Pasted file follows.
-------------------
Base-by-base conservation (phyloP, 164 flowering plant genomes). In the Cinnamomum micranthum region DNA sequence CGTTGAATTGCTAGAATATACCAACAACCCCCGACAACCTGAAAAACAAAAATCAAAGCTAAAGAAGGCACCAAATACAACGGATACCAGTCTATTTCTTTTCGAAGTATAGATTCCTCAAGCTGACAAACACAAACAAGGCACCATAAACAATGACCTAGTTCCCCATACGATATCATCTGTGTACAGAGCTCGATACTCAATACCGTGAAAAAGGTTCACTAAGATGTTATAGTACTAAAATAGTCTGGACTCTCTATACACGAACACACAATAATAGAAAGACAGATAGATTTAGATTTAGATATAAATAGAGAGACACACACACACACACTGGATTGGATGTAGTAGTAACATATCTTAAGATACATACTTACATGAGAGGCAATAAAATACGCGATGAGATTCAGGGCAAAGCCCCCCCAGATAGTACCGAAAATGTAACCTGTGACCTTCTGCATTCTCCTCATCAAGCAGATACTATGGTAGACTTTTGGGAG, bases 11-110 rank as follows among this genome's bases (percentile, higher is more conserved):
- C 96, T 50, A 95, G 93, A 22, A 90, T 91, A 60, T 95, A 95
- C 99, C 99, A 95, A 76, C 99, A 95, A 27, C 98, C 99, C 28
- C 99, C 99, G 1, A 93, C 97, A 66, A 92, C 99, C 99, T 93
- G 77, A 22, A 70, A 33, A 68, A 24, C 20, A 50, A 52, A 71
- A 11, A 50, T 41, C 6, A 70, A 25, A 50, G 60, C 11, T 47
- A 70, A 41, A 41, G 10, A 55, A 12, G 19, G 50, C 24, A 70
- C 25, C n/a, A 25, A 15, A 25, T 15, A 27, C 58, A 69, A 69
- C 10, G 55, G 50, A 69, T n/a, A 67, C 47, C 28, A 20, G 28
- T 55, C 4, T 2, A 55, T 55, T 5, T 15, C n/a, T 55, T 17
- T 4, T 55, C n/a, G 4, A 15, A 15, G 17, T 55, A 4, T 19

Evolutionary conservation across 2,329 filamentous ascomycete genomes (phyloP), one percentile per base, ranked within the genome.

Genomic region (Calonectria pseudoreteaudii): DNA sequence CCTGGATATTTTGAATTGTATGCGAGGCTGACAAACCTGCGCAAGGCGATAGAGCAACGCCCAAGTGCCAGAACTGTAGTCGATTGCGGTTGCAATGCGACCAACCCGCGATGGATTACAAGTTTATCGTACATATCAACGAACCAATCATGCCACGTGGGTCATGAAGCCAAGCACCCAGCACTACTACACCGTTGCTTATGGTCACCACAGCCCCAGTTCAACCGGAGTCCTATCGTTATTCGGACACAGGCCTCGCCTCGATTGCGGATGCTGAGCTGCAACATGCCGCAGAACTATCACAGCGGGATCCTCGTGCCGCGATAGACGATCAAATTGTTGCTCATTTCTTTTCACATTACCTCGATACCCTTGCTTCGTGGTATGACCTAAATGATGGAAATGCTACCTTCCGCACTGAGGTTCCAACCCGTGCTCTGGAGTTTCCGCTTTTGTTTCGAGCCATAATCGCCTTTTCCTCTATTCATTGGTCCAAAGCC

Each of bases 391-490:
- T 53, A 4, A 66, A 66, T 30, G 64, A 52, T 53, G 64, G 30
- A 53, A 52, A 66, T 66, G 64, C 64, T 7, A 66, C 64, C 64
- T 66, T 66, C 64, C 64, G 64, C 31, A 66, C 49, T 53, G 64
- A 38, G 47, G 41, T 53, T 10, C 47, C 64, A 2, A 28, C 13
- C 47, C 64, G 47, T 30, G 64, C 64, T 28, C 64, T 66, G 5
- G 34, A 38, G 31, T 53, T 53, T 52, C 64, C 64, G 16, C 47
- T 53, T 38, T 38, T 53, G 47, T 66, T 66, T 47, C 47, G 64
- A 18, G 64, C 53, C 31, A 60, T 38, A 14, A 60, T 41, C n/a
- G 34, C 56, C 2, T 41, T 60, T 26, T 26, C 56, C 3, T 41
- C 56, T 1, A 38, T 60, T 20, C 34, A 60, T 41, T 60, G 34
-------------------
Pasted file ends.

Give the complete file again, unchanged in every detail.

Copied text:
Base-by-base conservation (phyloP, 164 flowering plant genomes). In the Cinnamomum micranthum region DNA sequence CGTTGAATTGCTAGAATATACCAACAACCCCCGACAACCTGAAAAACAAAAATCAAAGCTAAAGAAGGCACCAAATACAACGGATACCAGTCTATTTCTTTTCGAAGTATAGATTCCTCAAGCTGACAAACACAAACAAGGCACCATAAACAATGACCTAGTTCCCCATACGATATCATCTGTGTACAGAGCTCGATACTCAATACCGTGAAAAAGGTTCACTAAGATGTTATAGTACTAAAATAGTCTGGACTCTCTATACACGAACACACAATAATAGAAAGACAGATAGATTTAGATTTAGATATAAATAGAGAGACACACACACACACACTGGATTGGATGTAGTAGTAACATATCTTAAGATACATACTTACATGAGAGGCAATAAAATACGCGATGAGATTCAGGGCAAAGCCCCCCCAGATAGTACCGAAAATGTAACCTGTGACCTTCTGCATTCTCCTCATCAAGCAGATACTATGGTAGACTTTTGGGAG, bases 11-110 rank as follows among this genome's bases (percentile, higher is more conserved):
- C 96, T 50, A 95, G 93, A 22, A 90, T 91, A 60, T 95, A 95
- C 99, C 99, A 95, A 76, C 99, A 95, A 27, C 98, C 99, C 28
- C 99, C 99, G 1, A 93, C 97, A 66, A 92, C 99, C 99, T 93
- G 77, A 22, A 70, A 33, A 68, A 24, C 20, A 50, A 52, A 71
- A 11, A 50, T 41, C 6, A 70, A 25, A 50, G 60, C 11, T 47
- A 70, A 41, A 41, G 10, A 55, A 12, G 19, G 50, C 24, A 70
- C 25, C n/a, A 25, A 15, A 25, T 15, A 27, C 58, A 69, A 69
- C 10, G 55, G 50, A 69, T n/a, A 67, C 47, C 28, A 20, G 28
- T 55, C 4, T 2, A 55, T 55, T 5, T 15, C n/a, T 55, T 17
- T 4, T 55, C n/a, G 4, A 15, A 15, G 17, T 55, A 4, T 19

Evolutionary conservation across 2,329 filamentous ascomycete genomes (phyloP), one percentile per base, ranked within the genome.

Genomic region (Calonectria pseudoreteaudii): DNA sequence CCTGGATATTTTGAATTGTATGCGAGGCTGACAAACCTGCGCAAGGCGATAGAGCAACGCCCAAGTGCCAGAACTGTAGTCGATTGCGGTTGCAATGCGACCAACCCGCGATGGATTACAAGTTTATCGTACATATCAACGAACCAATCATGCCACGTGGGTCATGAAGCCAAGCACCCAGCACTACTACACCGTTGCTTATGGTCACCACAGCCCCAGTTCAACCGGAGTCCTATCGTTATTCGGACACAGGCCTCGCCTCGATTGCGGATGCTGAGCTGCAACATGCCGCAGAACTATCACAGCGGGATCCTCGTGCCGCGATAGACGATCAAATTGTTGCTCATTTCTTTTCACATTACCTCGATACCCTTGCTTCGTGGTATGACCTAAATGATGGAAATGCTACCTTCCGCACTGAGGTTCCAACCCGTGCTCTGGAGTTTCCGCTTTTGTTTCGAGCCATAATCGCCTTTTCCTCTATTCATTGGTCCAAAGCC

Each of bases 391-490:
- T 53, A 4, A 66, A 66, T 30, G 64, A 52, T 53, G 64, G 30
- A 53, A 52, A 66, T 66, G 64, C 64, T 7, A 66, C 64, C 64
- T 66, T 66, C 64, C 64, G 64, C 31, A 66, C 49, T 53, G 64
- A 38, G 47, G 41, T 53, T 10, C 47, C 64, A 2, A 28, C 13
- C 47, C 64, G 47, T 30, G 64, C 64, T 28, C 64, T 66, G 5
- G 34, A 38, G 31, T 53, T 53, T 52, C 64, C 64, G 16, C 47
- T 53, T 38, T 38, T 53, G 47, T 66, T 66, T 47, C 47, G 64
- A 18, G 64, C 53, C 31, A 60, T 38, A 14, A 60, T 41, C n/a
- G 34, C 56, C 2, T 41, T 60, T 26, T 26, C 56, C 3, T 41
- C 56, T 1, A 38, T 60, T 20, C 34, A 60, T 41, T 60, G 34